Onnoghen’s participation in electoral processes first came to limelight in 2007 when he gave a dissenting judgment that annulled the presidential election, but his verdict was “a minority judgment.”

After his nomination as the Chief Justice of the Supreme Court of Nigeria by then Acting President, Professor Yemi Osinbajo, was approved by the Senate, he was formally sworn in on March 7, 2017 as Justice Mahmud Mohammed’s successor.

Shortly, on assuming the most prestigious position in the country’s Judiciary, came the incriminating petition that would hatch a scandal which threatened the Judiciary in ways that was, until then, not thought possible.

The suspension, which came three weeks to the Presidential Elections and eight hours after Onnoghen made public his decision to inaugurate the judges that would be responsible for the 2019 elections petition tribunals, caused a furore across the country. The police blockaded Justice Onnoghen’s office. Groups, both online and offline, indulged in pro and anti-Onnoghen protests. The Nigerian Bar Association rejected the presidential move, labelling it an “attempted coup.” The body ordered its members to boycott courts for two days.

“The action of the Executive portends a slide into anarchy and complete deconstruction of the Rule of Law and due process. It amounts to an absolute breach of the Constitution and the usurpation of the powers of the Senate and the National Judicial Council,” its president, Paul Usoro (SAN), stated.

The National Democratic Institute (NDI) released a statement which asserted that the suspension “has raised doubts among electoral stakeholders about the independence of the Supreme Court and Electoral Tribunals in upcoming general elections.”

Former Vice President and the then presidential candidate of the People’s Democratic Party, Atiku Abubakar condemned the suspension as a tyrannical gesture, a “dictatorship taken too far.” He called it “an ongoing rape of our nation’s hard-earned democracy by those who dined with anti-democratic forces.”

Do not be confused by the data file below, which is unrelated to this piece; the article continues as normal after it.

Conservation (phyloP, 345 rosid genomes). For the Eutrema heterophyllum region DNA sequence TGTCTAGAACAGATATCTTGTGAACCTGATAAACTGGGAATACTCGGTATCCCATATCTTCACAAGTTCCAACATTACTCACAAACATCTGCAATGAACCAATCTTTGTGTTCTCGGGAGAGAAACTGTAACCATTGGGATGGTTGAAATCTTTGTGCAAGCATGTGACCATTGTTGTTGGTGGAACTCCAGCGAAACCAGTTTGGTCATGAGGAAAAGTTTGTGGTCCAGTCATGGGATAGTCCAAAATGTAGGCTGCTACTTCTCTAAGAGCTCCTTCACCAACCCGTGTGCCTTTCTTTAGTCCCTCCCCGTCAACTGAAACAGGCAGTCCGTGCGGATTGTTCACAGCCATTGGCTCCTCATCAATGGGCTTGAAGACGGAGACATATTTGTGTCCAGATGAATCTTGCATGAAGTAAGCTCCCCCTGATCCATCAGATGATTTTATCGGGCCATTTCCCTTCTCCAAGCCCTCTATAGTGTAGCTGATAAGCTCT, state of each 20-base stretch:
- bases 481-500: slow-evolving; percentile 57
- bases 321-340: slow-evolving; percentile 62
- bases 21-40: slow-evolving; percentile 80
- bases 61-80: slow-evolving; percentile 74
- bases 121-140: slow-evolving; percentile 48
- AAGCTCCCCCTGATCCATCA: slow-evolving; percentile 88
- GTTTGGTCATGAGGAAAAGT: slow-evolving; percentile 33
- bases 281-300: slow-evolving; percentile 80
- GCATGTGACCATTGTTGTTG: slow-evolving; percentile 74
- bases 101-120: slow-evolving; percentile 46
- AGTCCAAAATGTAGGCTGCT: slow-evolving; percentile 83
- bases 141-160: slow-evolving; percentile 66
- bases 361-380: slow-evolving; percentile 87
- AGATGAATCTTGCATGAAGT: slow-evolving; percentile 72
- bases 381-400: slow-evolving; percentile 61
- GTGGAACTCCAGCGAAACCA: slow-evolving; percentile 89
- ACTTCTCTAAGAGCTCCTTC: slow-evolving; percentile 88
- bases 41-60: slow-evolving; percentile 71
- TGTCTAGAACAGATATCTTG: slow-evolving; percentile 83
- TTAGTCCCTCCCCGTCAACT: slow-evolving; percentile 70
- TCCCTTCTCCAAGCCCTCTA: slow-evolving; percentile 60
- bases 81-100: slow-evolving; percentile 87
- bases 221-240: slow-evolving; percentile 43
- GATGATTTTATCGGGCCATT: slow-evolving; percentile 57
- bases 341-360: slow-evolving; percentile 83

Femi Fani-Kayode, former Aviation Minister, said that the suspension was “totally unacceptable, a clear breach of the rule of law and the Constitution and a manifest violation of the principle of separation of powers.” He believed that the only way of saving the nation from anarchy was to “begin impeachment proceedings against Buhari.”

The British High Commision in Nigeria noted that “the timing of this action, so close to national elections, gives cause for concern. It risks affecting both domestic and international perceptions on the credibility of the forthcoming elections.”

However, lawyer and diplomat, Dr. Babafemi Badejo, argued that “The President’s statement cannot be faulted even if some Nigerians may read motivations to it. The courts are there to look into issues of whether the President has power to suspend and whether the CCT can issue the order it made.”

Lauding the presidency, the governor of Kaduna, Nasir el-Rufai tweeted that, “Justice must give way to legal gymnastics and absurd technicalities.”

In a response to the observations of the United Kingdom and other international organizations, National Chairman of the All Progressives Congress, APC, and former Governor of Edo state, Comrade Adams Oshiomhole, said that Nigeria’s sovereignty must be defended and that while the country accepts collaboration and suggestions “on how we can improve on our electoral process” it will not accommodate “any foreign interference in the internal affairs of Nigeria.”